Taco Truck Cocktail

National Taco Day

Your cocktail calendar entry for: October
4
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Today we’re mixing up the Taco Truck cocktail because October 4 is National Taco Day.  It may not be Taco Tuesday, but we are of the belief that tacos are welcome 24/7, 365.  October 4 is as good a day as any, even if it’s not Mexico’s actual Dia del Taco, which falls on March 31.  In any event, hardly anything brings more joy than discovering a good taco truck, so the Taco Truck cocktail is clearly on point for the occasion.

National Taco Day

National Taco Day in the U.S. has a somewhat checkered history.  According to L.A. Taco it was introduced in good faith by Mexican Americans.  But it was ultimately appropriated by commercial interests.

The tale begins around 1961 in San Antonio, Texas.  One Roberto L. Gomez was the head of the San Antionio Social Civic Organization (SASCO), members of which took part in a campaign to help elect John F. Kennedy as President.  SASCO sent a 48-pound tamale for his birthday, “on behalf of citizens of the United States of Latin heritage.”  Not quite as big as the 1400 lb. block of cheese President Andrew Jackson placed in the White House foyer, but impressive nonetheless.  The tamale’s fate is unknown and disputed.  Texas Monthly inquired through the National Archives but only a shipping bill was found.  Nonetheless, the gifts continued and in 1964 a 55-pound taco was sent to Kennedy’s successor, Lyndon B. Johnson.

In 1967 Gomez lobbied for the week before Cinco de Mayo as National Taco Week.  Henry B. Gonzalez recognized SASCO in Congress in 1968 and declared National Taco Week to be from April 28 through May 4.  As he noted, “Many a tired palate has been restored to vigor and joy by the discovery of the taco.”  Truth spoken.

By the late 1980s commercial interests caught on.  Fast food giant Taco Bell tried introducing a National Taco Month in 1989 but failed.  In 2000 a chain called Chuy’s Tex Mex applied for a trademark for National Taco Day to be June 12.  The U.S. Patent and Trademark Office rejected the application.

Newspapers mentioned June 12 as “Chuy’s National Taco Day” through 2004.  But in 2005, for unknown reasons, newspapers and books declared the real day was October 4.  And it has stayed that way ever since.

Taco Truck Cocktail

As any taco aficionado can tell you, taco trucks are often the best local sources of tacos.  Especially if they are in a gas station or car wash parking lot.  Newcomers may start with carne asada or al pastor, but soon they’re ready to level up to lengua and tripas.  Hence, it’s time to mix up the Taco Truck cocktail.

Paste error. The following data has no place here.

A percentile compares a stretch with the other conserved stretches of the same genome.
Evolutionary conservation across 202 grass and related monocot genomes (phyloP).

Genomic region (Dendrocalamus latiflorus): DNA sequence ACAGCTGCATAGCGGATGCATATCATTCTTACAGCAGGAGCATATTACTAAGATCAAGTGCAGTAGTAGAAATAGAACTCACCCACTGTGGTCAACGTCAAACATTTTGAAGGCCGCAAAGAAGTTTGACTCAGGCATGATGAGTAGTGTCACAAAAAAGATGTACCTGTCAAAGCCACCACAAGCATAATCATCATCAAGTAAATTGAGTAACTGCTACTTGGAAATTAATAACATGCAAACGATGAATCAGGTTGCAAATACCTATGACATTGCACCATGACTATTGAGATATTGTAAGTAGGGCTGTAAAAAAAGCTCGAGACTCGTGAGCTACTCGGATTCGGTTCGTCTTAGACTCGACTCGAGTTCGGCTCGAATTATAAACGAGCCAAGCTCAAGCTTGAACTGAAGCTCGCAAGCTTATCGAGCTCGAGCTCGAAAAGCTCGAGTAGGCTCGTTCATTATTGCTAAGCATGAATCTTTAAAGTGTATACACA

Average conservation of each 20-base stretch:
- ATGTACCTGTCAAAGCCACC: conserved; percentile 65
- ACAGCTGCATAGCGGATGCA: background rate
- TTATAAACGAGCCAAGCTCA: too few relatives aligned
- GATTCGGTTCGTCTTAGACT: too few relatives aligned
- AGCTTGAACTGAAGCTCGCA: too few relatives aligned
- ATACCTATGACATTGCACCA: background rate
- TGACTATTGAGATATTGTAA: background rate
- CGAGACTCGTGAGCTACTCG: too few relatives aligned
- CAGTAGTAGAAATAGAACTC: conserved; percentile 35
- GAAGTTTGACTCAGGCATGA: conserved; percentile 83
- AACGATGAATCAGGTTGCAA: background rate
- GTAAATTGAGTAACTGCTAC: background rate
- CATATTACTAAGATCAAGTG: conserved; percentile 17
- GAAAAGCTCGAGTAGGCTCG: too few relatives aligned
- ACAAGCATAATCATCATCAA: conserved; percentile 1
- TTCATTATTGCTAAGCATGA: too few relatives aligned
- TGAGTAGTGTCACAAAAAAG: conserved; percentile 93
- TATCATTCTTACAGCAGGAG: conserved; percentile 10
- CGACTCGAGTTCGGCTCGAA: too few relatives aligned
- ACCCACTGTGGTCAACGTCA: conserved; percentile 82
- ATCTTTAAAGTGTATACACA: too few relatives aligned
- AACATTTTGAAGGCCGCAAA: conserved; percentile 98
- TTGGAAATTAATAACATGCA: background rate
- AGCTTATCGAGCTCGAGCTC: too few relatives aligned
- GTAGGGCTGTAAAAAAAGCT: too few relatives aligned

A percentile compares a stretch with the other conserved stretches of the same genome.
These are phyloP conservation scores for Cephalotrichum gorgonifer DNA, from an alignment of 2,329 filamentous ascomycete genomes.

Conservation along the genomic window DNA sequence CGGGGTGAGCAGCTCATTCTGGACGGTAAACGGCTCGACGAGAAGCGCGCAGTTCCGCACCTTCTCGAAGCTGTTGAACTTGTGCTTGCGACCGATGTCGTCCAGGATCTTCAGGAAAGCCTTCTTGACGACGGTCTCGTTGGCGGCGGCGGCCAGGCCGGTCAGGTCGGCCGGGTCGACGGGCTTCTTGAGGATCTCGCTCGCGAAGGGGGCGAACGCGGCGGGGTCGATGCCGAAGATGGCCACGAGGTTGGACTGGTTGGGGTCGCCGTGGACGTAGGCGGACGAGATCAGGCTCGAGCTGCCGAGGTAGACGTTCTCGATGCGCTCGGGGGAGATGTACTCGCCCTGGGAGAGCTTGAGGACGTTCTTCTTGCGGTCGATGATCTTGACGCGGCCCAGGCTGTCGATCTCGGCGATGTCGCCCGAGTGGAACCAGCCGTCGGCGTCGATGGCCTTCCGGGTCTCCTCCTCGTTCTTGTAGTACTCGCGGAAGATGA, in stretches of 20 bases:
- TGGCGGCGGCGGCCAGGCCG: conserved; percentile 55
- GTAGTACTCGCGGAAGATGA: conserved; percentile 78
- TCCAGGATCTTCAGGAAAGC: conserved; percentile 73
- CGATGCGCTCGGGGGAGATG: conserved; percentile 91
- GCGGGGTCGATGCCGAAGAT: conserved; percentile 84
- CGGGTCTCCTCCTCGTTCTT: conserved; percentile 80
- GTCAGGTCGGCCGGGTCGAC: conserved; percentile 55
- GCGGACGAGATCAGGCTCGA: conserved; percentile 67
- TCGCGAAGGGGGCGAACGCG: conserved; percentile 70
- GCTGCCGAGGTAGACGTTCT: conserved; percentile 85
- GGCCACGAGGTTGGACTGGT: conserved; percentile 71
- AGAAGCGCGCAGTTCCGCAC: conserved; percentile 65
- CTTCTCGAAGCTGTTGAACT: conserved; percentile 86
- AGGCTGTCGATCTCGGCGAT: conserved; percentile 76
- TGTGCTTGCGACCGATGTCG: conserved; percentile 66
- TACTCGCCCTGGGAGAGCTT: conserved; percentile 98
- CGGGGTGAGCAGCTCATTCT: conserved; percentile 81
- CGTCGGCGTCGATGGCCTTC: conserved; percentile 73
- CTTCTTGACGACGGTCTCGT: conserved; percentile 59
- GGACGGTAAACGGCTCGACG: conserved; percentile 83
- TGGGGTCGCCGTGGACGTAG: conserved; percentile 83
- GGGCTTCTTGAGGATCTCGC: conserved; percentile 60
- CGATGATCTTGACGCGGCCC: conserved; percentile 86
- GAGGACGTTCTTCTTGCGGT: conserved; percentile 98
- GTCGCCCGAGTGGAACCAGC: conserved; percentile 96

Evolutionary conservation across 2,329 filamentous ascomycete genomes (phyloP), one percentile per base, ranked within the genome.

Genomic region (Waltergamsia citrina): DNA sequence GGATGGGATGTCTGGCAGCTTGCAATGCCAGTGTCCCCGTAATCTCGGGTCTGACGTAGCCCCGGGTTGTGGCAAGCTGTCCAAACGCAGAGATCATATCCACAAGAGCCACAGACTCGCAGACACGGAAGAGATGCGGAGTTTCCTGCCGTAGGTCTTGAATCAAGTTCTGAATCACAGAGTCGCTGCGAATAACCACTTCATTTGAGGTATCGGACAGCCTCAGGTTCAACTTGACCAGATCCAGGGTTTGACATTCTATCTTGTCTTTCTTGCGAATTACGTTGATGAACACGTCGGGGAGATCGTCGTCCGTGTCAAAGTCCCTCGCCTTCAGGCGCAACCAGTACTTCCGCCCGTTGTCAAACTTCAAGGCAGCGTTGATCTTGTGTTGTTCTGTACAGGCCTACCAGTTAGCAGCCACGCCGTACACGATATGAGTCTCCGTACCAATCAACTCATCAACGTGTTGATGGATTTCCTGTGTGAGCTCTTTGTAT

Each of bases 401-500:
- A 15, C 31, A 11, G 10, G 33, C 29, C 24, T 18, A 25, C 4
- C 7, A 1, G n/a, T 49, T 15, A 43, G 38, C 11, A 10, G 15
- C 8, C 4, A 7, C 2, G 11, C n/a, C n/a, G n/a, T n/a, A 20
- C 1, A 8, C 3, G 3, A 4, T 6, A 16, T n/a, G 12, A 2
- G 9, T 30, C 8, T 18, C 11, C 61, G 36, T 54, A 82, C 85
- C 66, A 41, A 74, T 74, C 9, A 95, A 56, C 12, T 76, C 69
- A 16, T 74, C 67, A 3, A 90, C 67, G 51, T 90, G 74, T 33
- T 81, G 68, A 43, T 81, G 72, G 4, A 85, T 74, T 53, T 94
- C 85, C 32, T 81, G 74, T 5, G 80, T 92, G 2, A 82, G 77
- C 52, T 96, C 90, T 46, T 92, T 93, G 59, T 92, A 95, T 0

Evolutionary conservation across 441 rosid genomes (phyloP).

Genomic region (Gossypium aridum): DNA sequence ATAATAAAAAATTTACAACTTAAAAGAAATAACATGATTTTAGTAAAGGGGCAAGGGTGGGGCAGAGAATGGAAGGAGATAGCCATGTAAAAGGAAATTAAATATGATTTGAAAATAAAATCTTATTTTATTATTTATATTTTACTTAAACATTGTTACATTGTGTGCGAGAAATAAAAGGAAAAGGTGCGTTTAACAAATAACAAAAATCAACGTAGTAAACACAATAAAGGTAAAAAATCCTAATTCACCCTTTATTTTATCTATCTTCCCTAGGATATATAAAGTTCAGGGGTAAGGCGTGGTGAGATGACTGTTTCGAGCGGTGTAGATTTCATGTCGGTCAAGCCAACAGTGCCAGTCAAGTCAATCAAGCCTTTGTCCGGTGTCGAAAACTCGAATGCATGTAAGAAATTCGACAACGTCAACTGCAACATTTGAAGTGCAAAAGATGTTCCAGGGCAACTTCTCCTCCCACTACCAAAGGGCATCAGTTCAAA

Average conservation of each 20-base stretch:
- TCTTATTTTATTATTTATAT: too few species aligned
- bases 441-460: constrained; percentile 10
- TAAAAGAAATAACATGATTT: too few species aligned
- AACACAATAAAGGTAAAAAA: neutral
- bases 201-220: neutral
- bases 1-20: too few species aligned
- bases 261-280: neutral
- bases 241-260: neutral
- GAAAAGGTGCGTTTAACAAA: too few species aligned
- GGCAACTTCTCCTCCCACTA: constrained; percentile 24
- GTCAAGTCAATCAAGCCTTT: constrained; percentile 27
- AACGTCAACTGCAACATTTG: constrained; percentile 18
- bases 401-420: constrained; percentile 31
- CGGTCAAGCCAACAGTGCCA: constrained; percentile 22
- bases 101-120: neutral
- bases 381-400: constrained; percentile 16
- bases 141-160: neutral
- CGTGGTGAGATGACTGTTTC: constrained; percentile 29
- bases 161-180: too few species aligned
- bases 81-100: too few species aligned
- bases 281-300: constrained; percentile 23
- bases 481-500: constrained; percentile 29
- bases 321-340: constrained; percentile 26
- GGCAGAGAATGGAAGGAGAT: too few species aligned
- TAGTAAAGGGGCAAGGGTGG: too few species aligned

This drink was invented around 2013 by Beau de Bois at The Corner Door bar and restaurant in the Culver City area of Los Angeles.  If it’s any consolation, it’s just a few blocks from Paco’s Tacos.

The Taco Truck fits neatly into the category of Negroni variations.  Analogous to the Boulevardier that substitutes bourbon for gin, or the Kingston Negroni that utilizes Jamaican rum, the Taco Truck brings mezcal to the party.  Like these drinks the ratio of ingredients is the ever so common 2:1:1.  But there’s an added twist.

The Taco Truck modifies the Campari used by infusing it with cinnamon and pineapple.  Worry not, this is nowhere near as demanding as it may sound and there is no need to dedicate an entire bottle.  It’s purely a matter of soaking pineapple chunks and cinnamon sticks in Campari placed in a jar.  We’ve scaled our recipe to one third of a bottle, which will be good for about eight visits to the taco truck.

taco truck cocktail

Taco Truck Cocktail

Smack in the category of Negroni variations, the Taco Truck cocktail substitutes mezcal for gin and modifies the Campari by infusing it with pineapple and cinnamon. The original recipe, for a commercial bar, infuses a bottle at a time, but we've scaled it to one third of a bottle to make it manageable for your home bar - and that should be good for about eight drinks. Clearly, this takes some pre-planning, but the results are worth it.
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Equipment

  • 1 Glass jar
  • Old Fashioned Glass

Ingredients
  

  • 1 oz Mezcal
  • 1 oz Sweet Vermouth
  • 8 oz Campari For infusion, one ounce per drink.
  • 9 oz Pineapple chunks
  • 1 stick Cinnamon
  • Garnish: Orange twist.

Instructions
 

  • Gently toast cinnamon stick in a dry pan and add to glass jar along with pineapple chunks and 8 ounces of Campari. Set aside.
  • After 12 hours remove cinnamon stick. Allow pineapple and Campari mixture to infuse for another 2 days. Strain into a clean container. This will keep in the refrigerator for a good while.
  • To assemble the drink:
  • Add one ounce each of mezcal, sweet vermouth and infused Campari to an Old Fashioned glass.
  • Add ice, preferably a single, large cube and stir.
  • Express orange twist over drink and garnish.
  • Drink, preferably with tacos.
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